First Victoria Cross of WW2

Discussion in '1940' started by jimmyl1, Apr 19, 2010.

  1. jimmyl1

    jimmyl1 Junior Member

    Hi all, I am the new guy, Jim Lee

    I believe this was the first Victoria Cross earned during WW2.
    This is courtesy of my friend at the blog World War II Today World War II Today. I am doing a blog similiar to his but also trying to include non military events.

    Warburton-Lee wins VC at first battle of Narvik

    Narvik was the most important strategic objective of the Norwegian campaign. The northerly and remote town was an ice free port from which iron ore, brought by rail from Sweden, could supply Germany. The Germans invaded Norway in order to secure their iron ore supplies, so Narvik was central to their plans.
    [​IMG] A pre war picture of HMS Hardy

    On 9 April Captain Warburton-Lee was ordered to Narvik with orders to prevent the Germans from landing there. He led a force of five “H” class (1,500 ton) destroyers armed with four or five 4.7in guns; the flotilla leader Hardy, and the destroyers Hotspur, Havock, Hunter and Hostile.
    When Warburton-Lee reached the pilot station at Tranöy at about 4pm on 9 April he was told that six German destroyers had already made their way into the Ofotfjord leading to Narvik. He would have been aware that the German destroyers were more powerful than those in his force, at 3,000 tons armed with 5 inch guns. On informing the Admiralty of his plans to attack Warburton-Lee was told that it was his decision what action to take: he made his way up the Fjord to Narvik.
    Warburton-Lee’s force made a surprise dawn attack on German destroyers and merchant ships in Narvik harbour during a blinding snowstorm at 4am the next day. A torpedo from Hardy blew off the stern of the German flagship Wilhelm Heidkamp and killed the German flotilla commander, Commodore Friedrich Bonte. A second destroyer was sunk by two torpedoes and three others were damaged by gunfire. Six of the eight German merchant ships present were sunk.
    If Warburton-Lee’s information had been correct there should have been only one German destroyer remaining. In fact there were five, and they swiftly made their way back to Narvik from the adjacent Fjords and were in a strong position to attack the British force as it prepared to make a second attack on Narvik Harbour.
    [​IMG] On 10th April the British force at Narvik was attacked by further German destroyers coming from Herjangsfjord and Ballangen Bay.

    The British were now caught between two groups of German destroyers and came under heavy shelling. The Hardy was badly damaged, and had to be beached. Olwen George was on board the Hardy when the order was given to ‘abandon ship’:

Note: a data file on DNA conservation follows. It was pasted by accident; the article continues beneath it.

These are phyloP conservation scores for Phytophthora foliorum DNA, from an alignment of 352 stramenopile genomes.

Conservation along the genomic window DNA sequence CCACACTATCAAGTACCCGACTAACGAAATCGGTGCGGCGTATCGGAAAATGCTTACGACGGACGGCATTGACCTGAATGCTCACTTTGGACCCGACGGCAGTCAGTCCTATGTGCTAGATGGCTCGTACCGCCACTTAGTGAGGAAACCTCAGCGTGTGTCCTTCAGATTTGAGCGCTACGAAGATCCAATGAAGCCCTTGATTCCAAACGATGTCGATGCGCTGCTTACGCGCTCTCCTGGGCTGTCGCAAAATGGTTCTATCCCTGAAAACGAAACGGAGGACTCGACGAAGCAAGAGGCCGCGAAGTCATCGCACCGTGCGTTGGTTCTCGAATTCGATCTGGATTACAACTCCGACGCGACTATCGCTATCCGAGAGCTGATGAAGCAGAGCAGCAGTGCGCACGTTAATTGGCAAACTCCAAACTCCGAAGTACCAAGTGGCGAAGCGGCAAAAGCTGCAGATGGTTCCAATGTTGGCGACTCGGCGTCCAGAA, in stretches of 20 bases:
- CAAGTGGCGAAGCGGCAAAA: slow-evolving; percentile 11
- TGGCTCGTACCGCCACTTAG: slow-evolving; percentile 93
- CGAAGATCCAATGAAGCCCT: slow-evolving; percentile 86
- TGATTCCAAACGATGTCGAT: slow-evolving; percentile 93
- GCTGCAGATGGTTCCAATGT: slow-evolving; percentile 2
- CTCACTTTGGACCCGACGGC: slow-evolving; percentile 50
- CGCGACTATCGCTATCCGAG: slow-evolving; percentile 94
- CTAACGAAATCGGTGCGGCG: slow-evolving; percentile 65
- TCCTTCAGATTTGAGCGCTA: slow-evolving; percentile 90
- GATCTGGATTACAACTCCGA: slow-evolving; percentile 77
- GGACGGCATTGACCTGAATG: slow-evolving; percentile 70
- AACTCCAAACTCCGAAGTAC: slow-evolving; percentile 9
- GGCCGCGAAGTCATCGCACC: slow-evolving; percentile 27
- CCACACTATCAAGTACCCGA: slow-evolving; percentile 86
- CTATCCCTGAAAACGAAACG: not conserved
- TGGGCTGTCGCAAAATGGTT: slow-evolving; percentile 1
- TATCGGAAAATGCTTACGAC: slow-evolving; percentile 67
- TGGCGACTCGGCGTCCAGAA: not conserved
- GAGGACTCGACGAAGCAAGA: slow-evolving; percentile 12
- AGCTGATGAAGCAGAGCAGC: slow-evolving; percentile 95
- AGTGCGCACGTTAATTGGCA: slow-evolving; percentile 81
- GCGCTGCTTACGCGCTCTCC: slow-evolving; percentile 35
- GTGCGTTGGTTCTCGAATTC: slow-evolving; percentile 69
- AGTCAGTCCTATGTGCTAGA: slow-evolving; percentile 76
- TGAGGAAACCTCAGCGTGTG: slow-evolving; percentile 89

Just prior to this renewed shelling voices from up on the bridge were yelling at me to go up on the fo’c’stle deck just below them. They had the Captain lashed on a stretcher, lowering him feet first, and wanted me to grab him and lay him on the deck. As he came down I saw that his head and face were in a terrible state; he was groaning and breathing heavily and as he breathed lumps of flesh on his face were moving in and out. I did not think of him dying, but then the Officers came rushing down and took charge.
    Then with renewed firing we knew it was time to go! The Officers dumped the Skipper in the water and dived in after him. He was dead when they got him to the beach. I was told that some of his last words spoken on the bridge, were “I shall never forget No. Fours gun crew”
    I took my shoes off and tied them by the laces to my belt, made sure my life belt was inflated, I got hold of the ships’ Battle Ensign lying at the foot of the mainmast, rolled it up and tied that to my belt. As I climbed the guard rails I felt a blow on the inside of my left leg near my knee and realised I had been hit with something. There was no time to investigate as more shells were coming inboard.
    Joe and I dived in the water together, struck out and in a few minutes we had reached a point near the beach where we could wade. Then from behind us we heard a cry for help and looking back we saw Paymaster-Lieutenant Stanning waving. We were undecided what to do, as we were suffering from the effects of the bitter cold water, but back we turned. We saw that one of his ankles was shattered. It wasn’t so bad hauling him though the water but when we got to the beach and a high wall of snow at the water mark, it became really hard work. He was compaining bitterly at our rough treatment. Yard by yard we kept at him supporting him either side (he was quite a big man). Our object was a wooden house about 400 yards away.